Look at Your Garbage Bin: It May Be the Only Thing You Need to Know About Statistics

Andrew J. Vickers, PhD


November 03, 2006

In This Article


J'accuse: Many of the medical research papers you read will be wrong, not as a result of methodologic flaws, poor design, or inappropriate statistics, but because of typing errors.

I was doing some research on sample size calculation and was reading up on how such calculations were reported in the very best journals. The very first paper I read was in the prestigious British Medical Journal: the authors stated that they were looking for the drug to improve pain by 16 points on a pain scale that had a standard deviation of 8. Now you may notice that this is a difference of 2 standard deviations, an absolutely massive effect (indeed, an adequately powered trial would require only 12 patients). When I emailed the authors, they apologized and said that they meant to give a figure of 18 rather than 8 for the standard deviation. The second paper I read, which was also published in the British Medical Journal, was also somewhat confounding: anxiety, depression, and fatigue had improved in the treatment group, but quality of life was worse. After investigating the issue with the authors, it turned out that quality of life was indeed better after treatment but that a minus sign had been omitted from the table of results.

I had provided advice to a researcher about a trial and promptly forgotten about it until he sent me a copy of the final manuscript: Could I read the final version and sign the copyright form before he submitted it with my name as an author? I told him that I usually do not put my name to a paper unless I had personally checked the statistical analysis and so asked for a copy of the study database. Although I reproduced the analyses described in the paper, something still felt odd, so I asked for copies of the actual questionnaires on which patients had reported their symptoms. My caution was vindicated: I found 4 data entry errors in the record of the very first patient I checked; I also noticed that the study codes had been handwritten on the questionnaires such that the data for Patients 14 and 19 were likely reversed. I suggested repeating the data entry from scratch. When the paper was eventually published, the results were very different from those included in the paper I had originally seen.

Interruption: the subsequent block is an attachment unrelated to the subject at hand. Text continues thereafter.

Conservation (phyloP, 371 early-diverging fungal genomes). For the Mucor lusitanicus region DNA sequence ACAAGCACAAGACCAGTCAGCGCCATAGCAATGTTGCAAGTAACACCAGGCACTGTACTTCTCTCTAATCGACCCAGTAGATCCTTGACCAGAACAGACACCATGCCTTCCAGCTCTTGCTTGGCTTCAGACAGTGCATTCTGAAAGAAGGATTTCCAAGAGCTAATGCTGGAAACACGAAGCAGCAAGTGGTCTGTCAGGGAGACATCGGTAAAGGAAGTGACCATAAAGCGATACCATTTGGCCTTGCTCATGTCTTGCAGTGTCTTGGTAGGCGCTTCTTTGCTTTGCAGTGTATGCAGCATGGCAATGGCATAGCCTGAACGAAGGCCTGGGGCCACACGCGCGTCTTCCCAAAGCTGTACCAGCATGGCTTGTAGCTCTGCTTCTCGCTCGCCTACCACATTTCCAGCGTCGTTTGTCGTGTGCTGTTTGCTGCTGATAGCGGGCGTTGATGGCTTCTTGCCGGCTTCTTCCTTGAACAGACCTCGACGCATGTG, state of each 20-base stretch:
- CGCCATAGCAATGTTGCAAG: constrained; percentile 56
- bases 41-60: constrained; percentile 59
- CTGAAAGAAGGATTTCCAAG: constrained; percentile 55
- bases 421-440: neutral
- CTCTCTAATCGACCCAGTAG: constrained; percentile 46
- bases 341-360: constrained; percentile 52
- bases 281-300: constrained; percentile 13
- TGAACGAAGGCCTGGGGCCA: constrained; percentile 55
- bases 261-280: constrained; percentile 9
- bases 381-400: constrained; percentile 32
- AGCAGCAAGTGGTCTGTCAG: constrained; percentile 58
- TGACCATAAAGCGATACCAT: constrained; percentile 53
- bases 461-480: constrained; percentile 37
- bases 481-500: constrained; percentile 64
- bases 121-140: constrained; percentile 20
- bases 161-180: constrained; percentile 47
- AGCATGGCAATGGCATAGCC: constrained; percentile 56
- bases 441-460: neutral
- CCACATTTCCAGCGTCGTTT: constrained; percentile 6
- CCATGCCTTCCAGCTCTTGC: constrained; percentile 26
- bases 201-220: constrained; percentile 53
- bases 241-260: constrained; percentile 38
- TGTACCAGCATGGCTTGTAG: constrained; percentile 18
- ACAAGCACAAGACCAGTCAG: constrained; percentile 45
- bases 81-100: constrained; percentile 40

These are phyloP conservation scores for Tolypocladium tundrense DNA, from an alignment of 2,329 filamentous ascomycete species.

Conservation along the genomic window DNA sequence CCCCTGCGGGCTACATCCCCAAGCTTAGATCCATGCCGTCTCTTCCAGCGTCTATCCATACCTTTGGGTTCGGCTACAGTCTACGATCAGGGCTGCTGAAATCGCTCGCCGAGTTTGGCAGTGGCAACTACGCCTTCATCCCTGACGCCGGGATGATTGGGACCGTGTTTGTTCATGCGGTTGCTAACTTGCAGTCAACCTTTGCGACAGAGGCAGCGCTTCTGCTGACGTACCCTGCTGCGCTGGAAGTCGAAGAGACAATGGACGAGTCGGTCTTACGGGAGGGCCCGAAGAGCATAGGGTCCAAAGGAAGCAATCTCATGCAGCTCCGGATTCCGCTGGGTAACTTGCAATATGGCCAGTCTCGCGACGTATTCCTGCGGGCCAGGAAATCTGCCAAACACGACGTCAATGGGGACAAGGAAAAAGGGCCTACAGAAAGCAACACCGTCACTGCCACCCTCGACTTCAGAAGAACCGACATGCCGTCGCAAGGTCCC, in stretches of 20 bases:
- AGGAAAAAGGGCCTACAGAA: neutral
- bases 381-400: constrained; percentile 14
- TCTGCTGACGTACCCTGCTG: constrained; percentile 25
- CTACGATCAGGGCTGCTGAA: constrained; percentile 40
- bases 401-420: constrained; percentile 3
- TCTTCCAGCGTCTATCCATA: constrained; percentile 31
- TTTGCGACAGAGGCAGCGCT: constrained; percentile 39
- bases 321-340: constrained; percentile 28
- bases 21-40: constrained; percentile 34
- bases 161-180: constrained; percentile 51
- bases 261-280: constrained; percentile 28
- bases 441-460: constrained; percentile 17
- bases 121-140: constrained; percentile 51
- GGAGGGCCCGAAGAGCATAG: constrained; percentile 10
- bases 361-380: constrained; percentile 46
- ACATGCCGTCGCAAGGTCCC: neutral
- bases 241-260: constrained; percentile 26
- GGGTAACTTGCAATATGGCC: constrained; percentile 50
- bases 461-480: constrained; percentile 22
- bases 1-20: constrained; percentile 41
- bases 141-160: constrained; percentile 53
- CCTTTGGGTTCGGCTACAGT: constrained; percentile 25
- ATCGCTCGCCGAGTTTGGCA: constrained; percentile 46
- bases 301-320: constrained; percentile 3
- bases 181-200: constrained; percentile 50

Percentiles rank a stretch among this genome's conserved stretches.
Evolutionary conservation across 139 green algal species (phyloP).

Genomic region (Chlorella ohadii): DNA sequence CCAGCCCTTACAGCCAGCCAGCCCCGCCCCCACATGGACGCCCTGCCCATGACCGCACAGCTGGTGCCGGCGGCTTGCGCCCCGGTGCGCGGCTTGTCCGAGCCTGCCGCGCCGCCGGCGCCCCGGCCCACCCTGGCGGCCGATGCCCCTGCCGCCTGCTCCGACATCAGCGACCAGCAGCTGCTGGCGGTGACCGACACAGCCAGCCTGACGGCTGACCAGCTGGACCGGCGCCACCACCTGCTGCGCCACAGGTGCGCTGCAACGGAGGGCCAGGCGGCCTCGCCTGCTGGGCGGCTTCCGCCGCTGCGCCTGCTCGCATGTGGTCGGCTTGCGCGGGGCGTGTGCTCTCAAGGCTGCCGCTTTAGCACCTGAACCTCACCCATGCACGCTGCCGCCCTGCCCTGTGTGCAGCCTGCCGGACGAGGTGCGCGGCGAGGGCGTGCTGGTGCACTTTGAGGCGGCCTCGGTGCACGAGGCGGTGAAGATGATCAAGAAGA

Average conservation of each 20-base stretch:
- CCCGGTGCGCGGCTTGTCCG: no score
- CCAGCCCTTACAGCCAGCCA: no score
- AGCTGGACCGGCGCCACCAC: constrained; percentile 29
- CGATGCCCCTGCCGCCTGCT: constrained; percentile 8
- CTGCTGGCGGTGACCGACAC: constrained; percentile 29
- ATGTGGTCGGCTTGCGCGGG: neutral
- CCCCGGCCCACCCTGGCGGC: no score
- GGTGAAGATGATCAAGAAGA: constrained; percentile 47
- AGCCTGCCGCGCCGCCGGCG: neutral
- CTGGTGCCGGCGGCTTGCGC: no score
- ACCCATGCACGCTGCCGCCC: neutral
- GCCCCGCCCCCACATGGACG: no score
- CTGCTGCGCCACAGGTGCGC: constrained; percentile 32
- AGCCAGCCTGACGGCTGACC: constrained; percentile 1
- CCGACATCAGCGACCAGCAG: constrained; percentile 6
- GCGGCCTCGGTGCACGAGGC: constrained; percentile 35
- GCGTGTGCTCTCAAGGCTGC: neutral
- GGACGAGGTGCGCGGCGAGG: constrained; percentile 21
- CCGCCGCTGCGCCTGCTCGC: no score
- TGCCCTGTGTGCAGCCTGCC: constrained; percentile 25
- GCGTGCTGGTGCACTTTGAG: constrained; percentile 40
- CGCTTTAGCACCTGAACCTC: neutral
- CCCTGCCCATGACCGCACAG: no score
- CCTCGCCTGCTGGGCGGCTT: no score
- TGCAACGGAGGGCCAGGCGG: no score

A colleague showed me a paper pointing out that I could conduct a secondary analysis that would interest me. The authors generously sent me the raw data, but when I started my analysis, I immediately noticed some anomalies. The results included data on 2 biomarkers that are inversely correlated -- that is, you normally see high levels of one or the other, but not both. Yet a small number of patients did indeed have high scores for both biomarkers. When I asked the investigators about this, they said that they had checked the records for these patients, had found the data to be correct, and that double-positives sometimes happened. So I finished my analysis and presented the results to my colleague. She pointed out that the results were difficult to interpret without information on clinical stage. Now it turns out that very few early-stage patients are positive for one of the markers, and when we received the stage data, we noticed that several early-stage patients were marker positive; in fact, these were exactly the same "double-positive" patients we had asked about previously. When we raised the issue again, the investigators wrote back saying that on further checking there had been data entry errors, and that the values of the biomarkers had been reversed in some cases. Note that this was an important National Institutes of Health-funded study conducted at a major university and that the primary goal concerned the impact of the biomarkers on outcome.

I was asked to help a surgeon conduct an analysis of the effects of obesity on complication rates. The very first line of the spreadsheet he sent to me described a female patient who was 6 feet tall and weighed 135 pounds, roughly the anorexic look favored by the typical fashion magazine. Yet her body mass index was given as 49, which puts her in the category of the super-obese. It turned out that the surgeon had typed numbers from the surgical charts into a Web-based body mass index calculator and then cut and pasted the results back into the spreadsheet; inevitably, mistakes had occurred.

I could go on to give further examples, but reading about data entry errors in an article is almost as boring as having to deal with them in practice. So, for the rest of my time here, I'll focus on some potential solutions.

One of the principal characteristics of science is that it involves systematic attempts to avoid error. This is why we do everything from test tube washing to experimental replication and blind observation. What the medical researcher must do, therefore, is to put in place systems that decrease the probability of typing errors. These systems can be implemented at all stages of the research process.


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